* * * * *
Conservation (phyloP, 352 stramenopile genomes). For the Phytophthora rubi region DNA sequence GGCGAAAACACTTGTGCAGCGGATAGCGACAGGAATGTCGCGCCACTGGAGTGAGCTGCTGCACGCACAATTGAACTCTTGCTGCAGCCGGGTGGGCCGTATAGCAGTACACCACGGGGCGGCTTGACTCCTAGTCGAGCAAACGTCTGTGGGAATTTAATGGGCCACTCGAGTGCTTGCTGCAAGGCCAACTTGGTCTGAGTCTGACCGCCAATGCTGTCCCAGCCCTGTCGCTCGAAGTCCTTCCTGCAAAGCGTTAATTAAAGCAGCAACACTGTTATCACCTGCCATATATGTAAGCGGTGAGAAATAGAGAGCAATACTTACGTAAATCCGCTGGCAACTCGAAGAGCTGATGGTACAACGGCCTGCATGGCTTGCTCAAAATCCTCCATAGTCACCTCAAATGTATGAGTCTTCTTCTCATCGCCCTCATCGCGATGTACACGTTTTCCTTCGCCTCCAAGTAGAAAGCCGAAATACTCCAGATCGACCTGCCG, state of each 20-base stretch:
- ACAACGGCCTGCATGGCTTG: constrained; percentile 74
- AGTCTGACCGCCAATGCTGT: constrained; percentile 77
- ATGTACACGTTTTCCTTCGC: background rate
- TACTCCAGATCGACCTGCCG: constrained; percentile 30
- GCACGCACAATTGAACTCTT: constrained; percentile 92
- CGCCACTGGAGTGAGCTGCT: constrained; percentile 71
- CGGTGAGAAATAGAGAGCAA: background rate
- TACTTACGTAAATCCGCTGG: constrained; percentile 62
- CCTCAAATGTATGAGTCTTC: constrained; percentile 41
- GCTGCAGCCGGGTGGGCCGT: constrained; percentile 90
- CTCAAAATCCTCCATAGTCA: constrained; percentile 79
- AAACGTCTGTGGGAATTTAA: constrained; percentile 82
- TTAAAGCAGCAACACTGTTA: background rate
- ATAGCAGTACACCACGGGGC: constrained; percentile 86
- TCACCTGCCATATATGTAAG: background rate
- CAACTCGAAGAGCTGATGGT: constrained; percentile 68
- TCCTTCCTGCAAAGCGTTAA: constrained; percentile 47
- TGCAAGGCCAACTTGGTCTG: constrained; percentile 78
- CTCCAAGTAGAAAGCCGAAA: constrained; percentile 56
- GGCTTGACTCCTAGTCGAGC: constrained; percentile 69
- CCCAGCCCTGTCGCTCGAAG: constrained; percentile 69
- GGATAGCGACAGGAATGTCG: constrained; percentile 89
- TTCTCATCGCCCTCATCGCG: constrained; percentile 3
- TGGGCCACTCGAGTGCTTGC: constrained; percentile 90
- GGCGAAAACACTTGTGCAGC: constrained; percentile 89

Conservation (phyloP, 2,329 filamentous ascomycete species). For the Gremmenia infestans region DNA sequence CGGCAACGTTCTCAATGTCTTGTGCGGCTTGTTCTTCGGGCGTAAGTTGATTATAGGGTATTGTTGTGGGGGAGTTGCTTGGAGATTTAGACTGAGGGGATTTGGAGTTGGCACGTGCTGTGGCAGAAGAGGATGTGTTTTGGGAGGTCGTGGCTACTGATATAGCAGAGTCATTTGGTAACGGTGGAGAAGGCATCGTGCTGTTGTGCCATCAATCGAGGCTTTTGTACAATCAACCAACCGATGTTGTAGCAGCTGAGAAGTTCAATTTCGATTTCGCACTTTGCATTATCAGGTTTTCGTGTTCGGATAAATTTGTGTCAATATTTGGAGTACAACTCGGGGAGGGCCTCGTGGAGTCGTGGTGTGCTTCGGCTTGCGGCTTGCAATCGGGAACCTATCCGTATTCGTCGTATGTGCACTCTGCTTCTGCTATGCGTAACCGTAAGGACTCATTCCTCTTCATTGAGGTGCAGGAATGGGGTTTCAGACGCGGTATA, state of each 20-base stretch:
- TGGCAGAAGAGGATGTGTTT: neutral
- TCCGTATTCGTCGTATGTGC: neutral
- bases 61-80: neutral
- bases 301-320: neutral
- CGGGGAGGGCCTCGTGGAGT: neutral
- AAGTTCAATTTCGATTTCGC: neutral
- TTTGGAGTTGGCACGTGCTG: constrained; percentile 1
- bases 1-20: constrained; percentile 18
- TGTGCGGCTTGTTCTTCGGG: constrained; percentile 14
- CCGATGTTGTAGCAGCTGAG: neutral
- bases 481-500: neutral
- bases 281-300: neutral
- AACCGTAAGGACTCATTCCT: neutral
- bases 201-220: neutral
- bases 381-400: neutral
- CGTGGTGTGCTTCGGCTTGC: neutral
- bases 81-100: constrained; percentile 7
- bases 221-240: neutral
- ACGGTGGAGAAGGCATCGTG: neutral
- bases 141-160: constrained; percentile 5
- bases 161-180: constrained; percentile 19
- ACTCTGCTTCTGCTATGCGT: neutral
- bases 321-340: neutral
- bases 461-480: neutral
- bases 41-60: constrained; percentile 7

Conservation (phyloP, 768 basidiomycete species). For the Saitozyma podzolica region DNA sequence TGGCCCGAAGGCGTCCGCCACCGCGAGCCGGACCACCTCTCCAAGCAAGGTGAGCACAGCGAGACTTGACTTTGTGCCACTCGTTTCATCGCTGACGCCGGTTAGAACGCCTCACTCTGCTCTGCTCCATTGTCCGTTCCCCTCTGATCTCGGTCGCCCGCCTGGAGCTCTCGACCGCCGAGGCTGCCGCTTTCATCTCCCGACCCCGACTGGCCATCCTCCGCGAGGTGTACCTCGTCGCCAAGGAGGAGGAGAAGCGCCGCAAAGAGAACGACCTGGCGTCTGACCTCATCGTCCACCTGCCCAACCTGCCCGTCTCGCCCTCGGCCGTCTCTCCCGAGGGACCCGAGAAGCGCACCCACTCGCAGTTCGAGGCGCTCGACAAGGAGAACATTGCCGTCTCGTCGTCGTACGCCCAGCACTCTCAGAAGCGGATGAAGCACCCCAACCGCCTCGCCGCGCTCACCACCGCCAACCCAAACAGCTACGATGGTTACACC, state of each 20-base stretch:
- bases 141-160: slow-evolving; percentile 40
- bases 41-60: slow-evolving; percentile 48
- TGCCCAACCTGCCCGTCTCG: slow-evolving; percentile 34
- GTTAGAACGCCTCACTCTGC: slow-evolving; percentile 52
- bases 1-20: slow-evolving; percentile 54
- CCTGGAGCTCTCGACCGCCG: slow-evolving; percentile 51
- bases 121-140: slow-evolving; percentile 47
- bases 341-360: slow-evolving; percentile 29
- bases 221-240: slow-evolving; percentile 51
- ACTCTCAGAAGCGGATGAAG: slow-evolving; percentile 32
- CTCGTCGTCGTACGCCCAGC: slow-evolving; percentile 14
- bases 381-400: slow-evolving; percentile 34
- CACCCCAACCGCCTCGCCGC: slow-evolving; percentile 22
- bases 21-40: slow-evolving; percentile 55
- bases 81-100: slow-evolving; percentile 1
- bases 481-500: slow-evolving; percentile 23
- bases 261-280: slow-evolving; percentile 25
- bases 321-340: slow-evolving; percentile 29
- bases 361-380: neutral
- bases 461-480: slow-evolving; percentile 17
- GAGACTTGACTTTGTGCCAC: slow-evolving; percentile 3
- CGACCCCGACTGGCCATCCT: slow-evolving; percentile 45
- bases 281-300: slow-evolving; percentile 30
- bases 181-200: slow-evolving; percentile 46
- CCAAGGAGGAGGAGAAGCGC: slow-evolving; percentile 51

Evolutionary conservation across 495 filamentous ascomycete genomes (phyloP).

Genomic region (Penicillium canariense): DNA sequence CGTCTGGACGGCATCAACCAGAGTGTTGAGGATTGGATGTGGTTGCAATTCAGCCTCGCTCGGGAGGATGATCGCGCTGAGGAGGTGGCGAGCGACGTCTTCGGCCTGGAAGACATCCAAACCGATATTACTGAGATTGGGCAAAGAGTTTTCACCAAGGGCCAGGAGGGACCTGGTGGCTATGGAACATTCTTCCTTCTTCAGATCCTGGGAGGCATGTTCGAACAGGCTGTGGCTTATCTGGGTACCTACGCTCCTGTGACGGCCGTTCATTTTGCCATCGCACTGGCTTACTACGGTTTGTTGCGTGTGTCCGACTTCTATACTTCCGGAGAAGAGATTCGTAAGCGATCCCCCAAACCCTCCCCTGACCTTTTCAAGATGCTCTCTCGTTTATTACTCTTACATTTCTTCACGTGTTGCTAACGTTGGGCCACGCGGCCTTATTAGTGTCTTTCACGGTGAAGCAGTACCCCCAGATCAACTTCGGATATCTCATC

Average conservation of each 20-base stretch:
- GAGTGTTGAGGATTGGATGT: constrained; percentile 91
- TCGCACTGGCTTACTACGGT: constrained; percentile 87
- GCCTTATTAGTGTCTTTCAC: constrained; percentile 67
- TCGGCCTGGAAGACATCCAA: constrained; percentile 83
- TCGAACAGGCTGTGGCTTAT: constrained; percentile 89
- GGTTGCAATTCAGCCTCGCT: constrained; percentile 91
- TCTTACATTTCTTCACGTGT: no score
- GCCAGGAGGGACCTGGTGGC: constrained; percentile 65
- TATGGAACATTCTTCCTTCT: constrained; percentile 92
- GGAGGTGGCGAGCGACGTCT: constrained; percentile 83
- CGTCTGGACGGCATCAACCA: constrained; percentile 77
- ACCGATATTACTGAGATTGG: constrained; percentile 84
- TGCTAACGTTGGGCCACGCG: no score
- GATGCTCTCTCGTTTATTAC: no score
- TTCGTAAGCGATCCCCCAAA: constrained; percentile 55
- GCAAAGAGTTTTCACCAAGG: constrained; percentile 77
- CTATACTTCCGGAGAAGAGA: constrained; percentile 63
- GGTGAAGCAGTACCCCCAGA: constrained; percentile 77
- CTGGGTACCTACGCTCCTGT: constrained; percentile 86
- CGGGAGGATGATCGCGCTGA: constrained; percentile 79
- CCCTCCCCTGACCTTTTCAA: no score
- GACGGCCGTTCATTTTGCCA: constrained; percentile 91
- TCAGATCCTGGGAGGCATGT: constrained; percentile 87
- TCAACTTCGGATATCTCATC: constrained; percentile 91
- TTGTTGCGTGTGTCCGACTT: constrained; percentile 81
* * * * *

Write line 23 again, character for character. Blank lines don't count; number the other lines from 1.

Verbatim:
- GGATAGCGACAGGAATGTCG: constrained; percentile 89